Horror Stories

Among my tasks as editor of CIO Insight is to read the letters we get and decide which ones to print.

Usually, it’s a fairly straightforward business: Like every magazine, we publish the best and most interesting articles we can, and in response we get a healthy combination of thoughtful analyses, hearty compliments, mild disagreements, bitter complaints and outright attacks.

All part of a day’s work.
But every now and then an article touches a nerve, and the letters just pour in. The topic of outsourcing invariably sets off the letter writers; any article that mentions Open Source is bound to elicit all kinds of touchy responses, no matter what the context; and even the iPod has become a flashpoint.

No topic, however, generates more letters than workplace issues.

Last spring, Robert Sutton wrote a column discussing the problem of abusive bosses—the sorts of jerks who make life miserable for everyone around them. The column generated dozens of e-mails, many of them sad tales of bad bosses who, all too frequently, had driven their employees to quit out of sheer frustration.

Readers also responded strongly to our November research on the IT organization, which looked at how companies organize their IT efforts, and what works best.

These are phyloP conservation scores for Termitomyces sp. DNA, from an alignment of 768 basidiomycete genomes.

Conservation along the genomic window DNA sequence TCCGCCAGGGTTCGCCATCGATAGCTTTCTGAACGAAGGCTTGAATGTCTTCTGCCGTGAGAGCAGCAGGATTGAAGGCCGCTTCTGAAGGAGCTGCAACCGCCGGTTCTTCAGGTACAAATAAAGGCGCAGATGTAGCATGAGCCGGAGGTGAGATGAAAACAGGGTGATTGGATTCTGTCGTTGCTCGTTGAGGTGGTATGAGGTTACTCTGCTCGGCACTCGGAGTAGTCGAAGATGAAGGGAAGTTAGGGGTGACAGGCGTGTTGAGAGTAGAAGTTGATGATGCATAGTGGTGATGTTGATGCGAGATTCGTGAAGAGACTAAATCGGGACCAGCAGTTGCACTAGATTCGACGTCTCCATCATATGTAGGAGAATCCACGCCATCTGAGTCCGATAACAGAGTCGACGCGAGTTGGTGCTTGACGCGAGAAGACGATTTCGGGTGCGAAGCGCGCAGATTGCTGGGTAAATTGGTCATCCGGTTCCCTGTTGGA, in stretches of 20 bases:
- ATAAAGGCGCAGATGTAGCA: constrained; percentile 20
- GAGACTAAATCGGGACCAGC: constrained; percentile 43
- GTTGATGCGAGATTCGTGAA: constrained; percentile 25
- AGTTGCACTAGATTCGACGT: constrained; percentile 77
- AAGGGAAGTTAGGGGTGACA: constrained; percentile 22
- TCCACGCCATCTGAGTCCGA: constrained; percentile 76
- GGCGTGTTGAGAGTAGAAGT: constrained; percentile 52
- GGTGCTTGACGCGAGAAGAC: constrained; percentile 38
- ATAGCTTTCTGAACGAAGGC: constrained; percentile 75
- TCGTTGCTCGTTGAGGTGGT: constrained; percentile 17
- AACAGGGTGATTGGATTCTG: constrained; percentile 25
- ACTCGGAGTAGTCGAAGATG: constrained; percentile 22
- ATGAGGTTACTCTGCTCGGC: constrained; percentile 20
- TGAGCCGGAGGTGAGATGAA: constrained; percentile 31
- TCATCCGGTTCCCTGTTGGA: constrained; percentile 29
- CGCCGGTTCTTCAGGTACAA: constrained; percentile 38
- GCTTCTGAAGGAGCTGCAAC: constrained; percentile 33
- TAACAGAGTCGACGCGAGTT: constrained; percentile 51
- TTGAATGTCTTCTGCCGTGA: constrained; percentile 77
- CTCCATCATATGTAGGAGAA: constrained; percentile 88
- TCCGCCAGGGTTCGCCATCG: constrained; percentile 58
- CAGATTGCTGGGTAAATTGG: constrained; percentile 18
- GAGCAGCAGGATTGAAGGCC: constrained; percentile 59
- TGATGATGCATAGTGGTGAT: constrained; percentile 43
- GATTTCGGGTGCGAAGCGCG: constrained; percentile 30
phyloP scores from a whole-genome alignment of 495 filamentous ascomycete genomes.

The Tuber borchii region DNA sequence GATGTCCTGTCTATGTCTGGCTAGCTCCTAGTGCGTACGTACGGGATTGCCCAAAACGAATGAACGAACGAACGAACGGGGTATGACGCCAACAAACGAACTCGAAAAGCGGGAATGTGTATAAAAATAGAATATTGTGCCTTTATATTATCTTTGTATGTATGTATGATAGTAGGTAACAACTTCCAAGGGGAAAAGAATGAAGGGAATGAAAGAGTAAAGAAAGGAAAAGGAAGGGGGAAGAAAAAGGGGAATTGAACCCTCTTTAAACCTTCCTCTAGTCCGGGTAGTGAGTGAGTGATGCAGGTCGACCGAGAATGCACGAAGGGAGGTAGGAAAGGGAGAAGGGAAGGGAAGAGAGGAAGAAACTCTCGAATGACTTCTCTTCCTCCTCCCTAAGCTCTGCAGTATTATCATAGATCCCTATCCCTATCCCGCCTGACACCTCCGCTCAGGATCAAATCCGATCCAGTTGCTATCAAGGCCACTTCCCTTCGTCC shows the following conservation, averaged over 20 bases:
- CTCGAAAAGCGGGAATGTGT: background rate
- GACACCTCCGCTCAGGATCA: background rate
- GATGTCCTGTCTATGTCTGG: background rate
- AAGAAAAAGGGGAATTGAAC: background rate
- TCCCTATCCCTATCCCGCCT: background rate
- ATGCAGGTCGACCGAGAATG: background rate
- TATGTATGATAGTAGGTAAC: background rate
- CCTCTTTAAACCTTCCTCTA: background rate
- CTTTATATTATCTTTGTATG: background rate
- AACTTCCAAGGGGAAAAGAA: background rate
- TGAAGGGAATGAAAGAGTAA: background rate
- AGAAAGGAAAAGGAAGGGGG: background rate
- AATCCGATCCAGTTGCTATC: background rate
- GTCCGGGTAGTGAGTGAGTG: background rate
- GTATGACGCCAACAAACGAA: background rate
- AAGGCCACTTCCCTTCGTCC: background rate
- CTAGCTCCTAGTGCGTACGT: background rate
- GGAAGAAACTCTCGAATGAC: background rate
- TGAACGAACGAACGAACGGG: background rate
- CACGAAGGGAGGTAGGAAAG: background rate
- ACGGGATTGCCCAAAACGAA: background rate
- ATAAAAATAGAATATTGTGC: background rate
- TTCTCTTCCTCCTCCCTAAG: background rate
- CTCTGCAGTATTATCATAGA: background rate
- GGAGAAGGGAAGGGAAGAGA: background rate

Here’s the point: There’s a lot of underlying unhappiness in IT departments throughout corporate America. Now, you could argue that the sort of people who write letters tend to be complainers. Yet the November research I mentioned above contained a telling finding: 23 percent of respondents agreed that IT morale is so low that it impedes productivity and effectiveness in reaching strategic goals.

Worse, that number rises to almost 40 percent among respondents from companies with more than $1 billion in annual revenues. IT morale is bad, and bad morale can do serious damage to a company’s productivity and success. What’s wrong?

In this issue, Reporter Debra D’Agostino takes a look at the problem of morale by analyzing the relationship between CIOs and their lieutenants (page 45). Her contention is that while CIOs have made great strides in focusing on the strategic elements of their jobs, they aren’t paying enough attention to what goes on in their own backyards. Too often, the result is a leadership vacuum, resulting in poorly communicated goals and misalignment between IT and the business. Turn to her story to find out how to cure these problems.

And keep those letters coming.

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